Dining in Crete

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This past week my partner in culinary crime and I were on the sunny island of Crete, and as usual in the aftermath of a trip abroad, we are bringing you the culinary highlights and lowlights of our adventures across the seas.

Screen Shot 2018-06-03 at 20.54.22Some general comments on Cretan cooking: portion sizes are astronomically large, with starters the size of main courses, and main courses the size of small buffets. The food is also dense and very heavy. It is not advisable to attempt to swim in the aftermath of a Cretan lunch or dinner.

The size of the portions is made more problematic by the fact that the restaurant proprietors seem genuinely upset by the sight of any food left on your plate, and the chef in family run restaurants will sometimes roll out of the kitchen and enquire why the 10th potato on the plate hasn’t been finished.

Screen Shot 2018-06-03 at 20.55.00At the end of every meal we were brought small cakes “on the house”, as well as a small flask of ouzo and two shot glasses. I warmed to this tradition, and by the end of the trip was looking forward to knocking back my shot. But on to the restaurants.

Taverna Petra, Kissamos – 3

We were recommended this restaurant by the Lonely Planet Guide. People stopped buying the Lonely Planet guides back in the 1990s when the internet made them redundant, and ghastly, holiday-sabotaging recommendations like this one will not win them back any readers. We pulled into this restaurant after we had finished trekking down into the breath-taking Balos Lagoon, and had worked up a considerable appetite in the process. No degree of hunger however, could make what they served up appealing. I ordered a pork gyros with chips, which was like a bad kebab but without the bread. The meat was tough and fatty, the chips cold and stodgy.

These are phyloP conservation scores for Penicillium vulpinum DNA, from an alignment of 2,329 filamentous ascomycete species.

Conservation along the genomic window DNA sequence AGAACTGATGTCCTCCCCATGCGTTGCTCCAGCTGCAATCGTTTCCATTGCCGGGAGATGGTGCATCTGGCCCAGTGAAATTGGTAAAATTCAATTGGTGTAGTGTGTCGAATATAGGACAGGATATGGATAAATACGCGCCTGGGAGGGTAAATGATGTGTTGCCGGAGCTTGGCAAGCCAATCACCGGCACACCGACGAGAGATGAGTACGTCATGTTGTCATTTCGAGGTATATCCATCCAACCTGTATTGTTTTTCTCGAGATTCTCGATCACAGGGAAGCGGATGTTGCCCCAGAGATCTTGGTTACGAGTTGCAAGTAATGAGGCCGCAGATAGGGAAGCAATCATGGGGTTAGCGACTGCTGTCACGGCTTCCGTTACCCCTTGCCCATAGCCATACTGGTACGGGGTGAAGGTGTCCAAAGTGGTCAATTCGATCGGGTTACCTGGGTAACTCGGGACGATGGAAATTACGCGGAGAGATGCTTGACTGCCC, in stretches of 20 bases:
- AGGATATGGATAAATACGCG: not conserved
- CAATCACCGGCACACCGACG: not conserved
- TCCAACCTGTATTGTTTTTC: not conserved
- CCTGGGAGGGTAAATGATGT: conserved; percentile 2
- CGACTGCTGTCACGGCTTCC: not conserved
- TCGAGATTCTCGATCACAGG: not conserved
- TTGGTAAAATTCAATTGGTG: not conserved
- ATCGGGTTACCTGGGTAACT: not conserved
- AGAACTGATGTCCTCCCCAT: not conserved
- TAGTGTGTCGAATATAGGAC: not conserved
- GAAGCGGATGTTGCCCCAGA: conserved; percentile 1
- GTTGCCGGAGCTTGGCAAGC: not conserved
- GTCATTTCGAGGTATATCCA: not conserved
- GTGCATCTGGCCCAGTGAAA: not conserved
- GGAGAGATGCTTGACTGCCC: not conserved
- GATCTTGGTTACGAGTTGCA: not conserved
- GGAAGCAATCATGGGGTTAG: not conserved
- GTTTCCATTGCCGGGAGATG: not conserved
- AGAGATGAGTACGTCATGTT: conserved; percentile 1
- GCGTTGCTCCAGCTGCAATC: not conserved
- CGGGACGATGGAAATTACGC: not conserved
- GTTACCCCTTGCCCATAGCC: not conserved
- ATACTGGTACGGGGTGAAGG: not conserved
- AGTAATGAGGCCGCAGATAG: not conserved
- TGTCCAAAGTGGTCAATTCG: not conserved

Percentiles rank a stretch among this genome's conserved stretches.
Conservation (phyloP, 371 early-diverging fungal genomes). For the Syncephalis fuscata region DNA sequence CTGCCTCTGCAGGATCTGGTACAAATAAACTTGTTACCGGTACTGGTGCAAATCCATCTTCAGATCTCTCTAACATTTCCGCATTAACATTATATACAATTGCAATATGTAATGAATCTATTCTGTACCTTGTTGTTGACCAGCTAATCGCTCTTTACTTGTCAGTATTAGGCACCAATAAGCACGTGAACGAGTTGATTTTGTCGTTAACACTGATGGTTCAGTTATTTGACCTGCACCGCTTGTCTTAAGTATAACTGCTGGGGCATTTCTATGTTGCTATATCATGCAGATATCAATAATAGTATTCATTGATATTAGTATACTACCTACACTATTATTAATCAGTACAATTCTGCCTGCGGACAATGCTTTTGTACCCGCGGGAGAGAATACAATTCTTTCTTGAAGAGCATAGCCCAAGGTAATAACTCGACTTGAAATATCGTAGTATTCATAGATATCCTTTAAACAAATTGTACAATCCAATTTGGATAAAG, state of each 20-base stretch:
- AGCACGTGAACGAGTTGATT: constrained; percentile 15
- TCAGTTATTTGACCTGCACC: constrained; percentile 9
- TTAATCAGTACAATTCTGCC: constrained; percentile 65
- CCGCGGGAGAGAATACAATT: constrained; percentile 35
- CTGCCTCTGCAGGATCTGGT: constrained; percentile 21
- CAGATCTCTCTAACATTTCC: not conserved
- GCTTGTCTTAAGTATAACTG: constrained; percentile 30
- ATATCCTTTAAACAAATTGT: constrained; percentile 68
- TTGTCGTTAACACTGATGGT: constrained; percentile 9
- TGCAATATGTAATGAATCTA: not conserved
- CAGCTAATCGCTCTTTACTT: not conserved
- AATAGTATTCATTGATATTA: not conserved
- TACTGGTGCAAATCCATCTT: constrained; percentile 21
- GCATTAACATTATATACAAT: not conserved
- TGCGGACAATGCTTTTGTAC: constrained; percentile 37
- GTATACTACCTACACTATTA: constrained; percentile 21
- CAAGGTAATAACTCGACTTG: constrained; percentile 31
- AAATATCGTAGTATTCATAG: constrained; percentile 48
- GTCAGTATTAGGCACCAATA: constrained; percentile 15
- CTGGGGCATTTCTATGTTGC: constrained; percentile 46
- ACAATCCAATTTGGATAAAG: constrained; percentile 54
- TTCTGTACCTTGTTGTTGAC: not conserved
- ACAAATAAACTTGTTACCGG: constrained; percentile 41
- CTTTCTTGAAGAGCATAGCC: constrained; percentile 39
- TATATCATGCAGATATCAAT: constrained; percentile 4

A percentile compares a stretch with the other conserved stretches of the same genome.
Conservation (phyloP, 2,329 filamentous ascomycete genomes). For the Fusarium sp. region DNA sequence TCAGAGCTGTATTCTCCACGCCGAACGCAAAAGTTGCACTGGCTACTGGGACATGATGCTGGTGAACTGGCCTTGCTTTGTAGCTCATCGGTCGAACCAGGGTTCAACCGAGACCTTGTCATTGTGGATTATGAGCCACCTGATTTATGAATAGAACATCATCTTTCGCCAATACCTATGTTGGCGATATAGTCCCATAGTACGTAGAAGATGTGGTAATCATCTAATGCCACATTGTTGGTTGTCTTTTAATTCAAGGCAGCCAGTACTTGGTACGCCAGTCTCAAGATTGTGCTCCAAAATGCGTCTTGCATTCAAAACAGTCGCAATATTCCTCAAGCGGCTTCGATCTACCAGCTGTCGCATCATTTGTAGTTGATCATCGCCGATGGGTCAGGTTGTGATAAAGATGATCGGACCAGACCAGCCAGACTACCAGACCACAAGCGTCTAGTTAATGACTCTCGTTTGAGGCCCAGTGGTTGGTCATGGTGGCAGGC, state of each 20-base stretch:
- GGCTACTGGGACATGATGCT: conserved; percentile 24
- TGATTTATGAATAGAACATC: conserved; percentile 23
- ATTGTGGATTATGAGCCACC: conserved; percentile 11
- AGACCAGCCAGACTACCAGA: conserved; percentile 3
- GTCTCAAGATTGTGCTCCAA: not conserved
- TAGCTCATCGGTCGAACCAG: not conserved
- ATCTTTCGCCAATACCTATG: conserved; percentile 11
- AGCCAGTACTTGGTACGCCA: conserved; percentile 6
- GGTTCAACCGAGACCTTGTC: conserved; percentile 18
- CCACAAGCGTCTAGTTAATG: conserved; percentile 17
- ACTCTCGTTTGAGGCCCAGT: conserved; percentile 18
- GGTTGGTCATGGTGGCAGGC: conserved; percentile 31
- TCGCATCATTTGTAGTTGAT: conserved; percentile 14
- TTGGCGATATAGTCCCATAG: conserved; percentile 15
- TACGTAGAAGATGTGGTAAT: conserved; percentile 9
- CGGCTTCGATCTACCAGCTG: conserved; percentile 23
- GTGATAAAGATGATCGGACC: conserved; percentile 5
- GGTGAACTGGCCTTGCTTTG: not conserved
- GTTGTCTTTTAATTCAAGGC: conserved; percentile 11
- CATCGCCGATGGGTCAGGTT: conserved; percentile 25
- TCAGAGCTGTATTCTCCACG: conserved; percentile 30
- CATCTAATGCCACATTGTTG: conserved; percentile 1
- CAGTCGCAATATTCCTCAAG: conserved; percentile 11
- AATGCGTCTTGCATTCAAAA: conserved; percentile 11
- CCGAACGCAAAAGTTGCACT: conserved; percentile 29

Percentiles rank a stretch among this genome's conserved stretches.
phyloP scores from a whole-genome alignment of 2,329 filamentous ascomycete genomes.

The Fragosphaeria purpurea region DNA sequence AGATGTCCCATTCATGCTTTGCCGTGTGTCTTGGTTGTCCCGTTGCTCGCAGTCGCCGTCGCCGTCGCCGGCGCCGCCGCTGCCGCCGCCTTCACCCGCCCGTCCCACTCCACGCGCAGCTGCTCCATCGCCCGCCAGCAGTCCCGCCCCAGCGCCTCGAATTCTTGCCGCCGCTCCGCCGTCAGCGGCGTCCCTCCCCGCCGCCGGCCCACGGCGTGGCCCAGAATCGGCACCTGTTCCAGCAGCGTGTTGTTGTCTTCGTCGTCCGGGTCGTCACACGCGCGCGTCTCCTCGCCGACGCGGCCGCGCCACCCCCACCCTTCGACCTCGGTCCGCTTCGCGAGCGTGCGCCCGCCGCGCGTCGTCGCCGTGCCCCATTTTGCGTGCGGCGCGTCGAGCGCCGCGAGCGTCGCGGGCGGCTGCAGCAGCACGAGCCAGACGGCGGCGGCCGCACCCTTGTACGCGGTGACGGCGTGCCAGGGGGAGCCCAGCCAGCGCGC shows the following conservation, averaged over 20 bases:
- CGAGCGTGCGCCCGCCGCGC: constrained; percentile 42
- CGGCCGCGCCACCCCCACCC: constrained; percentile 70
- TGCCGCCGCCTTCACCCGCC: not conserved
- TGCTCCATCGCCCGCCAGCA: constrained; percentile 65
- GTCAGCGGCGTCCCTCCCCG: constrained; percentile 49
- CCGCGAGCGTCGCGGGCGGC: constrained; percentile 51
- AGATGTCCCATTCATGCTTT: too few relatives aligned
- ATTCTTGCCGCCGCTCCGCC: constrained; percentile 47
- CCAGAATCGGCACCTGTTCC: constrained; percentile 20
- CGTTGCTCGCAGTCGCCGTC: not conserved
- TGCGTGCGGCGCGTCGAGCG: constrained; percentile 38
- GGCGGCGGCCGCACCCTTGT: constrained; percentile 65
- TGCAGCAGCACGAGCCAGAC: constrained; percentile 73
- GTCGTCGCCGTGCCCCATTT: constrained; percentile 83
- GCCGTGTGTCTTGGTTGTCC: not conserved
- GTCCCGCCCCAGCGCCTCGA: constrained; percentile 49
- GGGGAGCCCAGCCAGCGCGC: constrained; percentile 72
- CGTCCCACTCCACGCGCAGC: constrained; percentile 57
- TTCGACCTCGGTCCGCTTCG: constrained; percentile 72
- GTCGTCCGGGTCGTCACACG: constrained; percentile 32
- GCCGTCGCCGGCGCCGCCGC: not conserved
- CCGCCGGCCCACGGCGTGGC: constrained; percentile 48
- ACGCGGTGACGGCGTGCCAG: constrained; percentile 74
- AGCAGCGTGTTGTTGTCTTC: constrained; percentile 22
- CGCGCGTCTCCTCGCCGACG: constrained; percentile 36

Screen Shot 2018-06-03 at 20.55.08My partner in culinary crime ordered a lamb kebab with cream, with the meat burnt more severely than some of the British tourists we’d spotted smouldering on the local beaches. She ate so little of her meal that it was actually embarrassing to face the friendly waitress, and so she cut off some large chunks of the kebab and surreptitiously slipped them to a stray dog who was marauding around the legs of our outdoor table. The tough little bastard – no doubt used to eating out of bins – swallowed both pieces, but did so without any real relish. I could swear that he gave us a slightly hurt look as he lay back down in the sun to digest. Avoid this restaurant, no matter how hungry you are.

Akrogiali, Chania – 4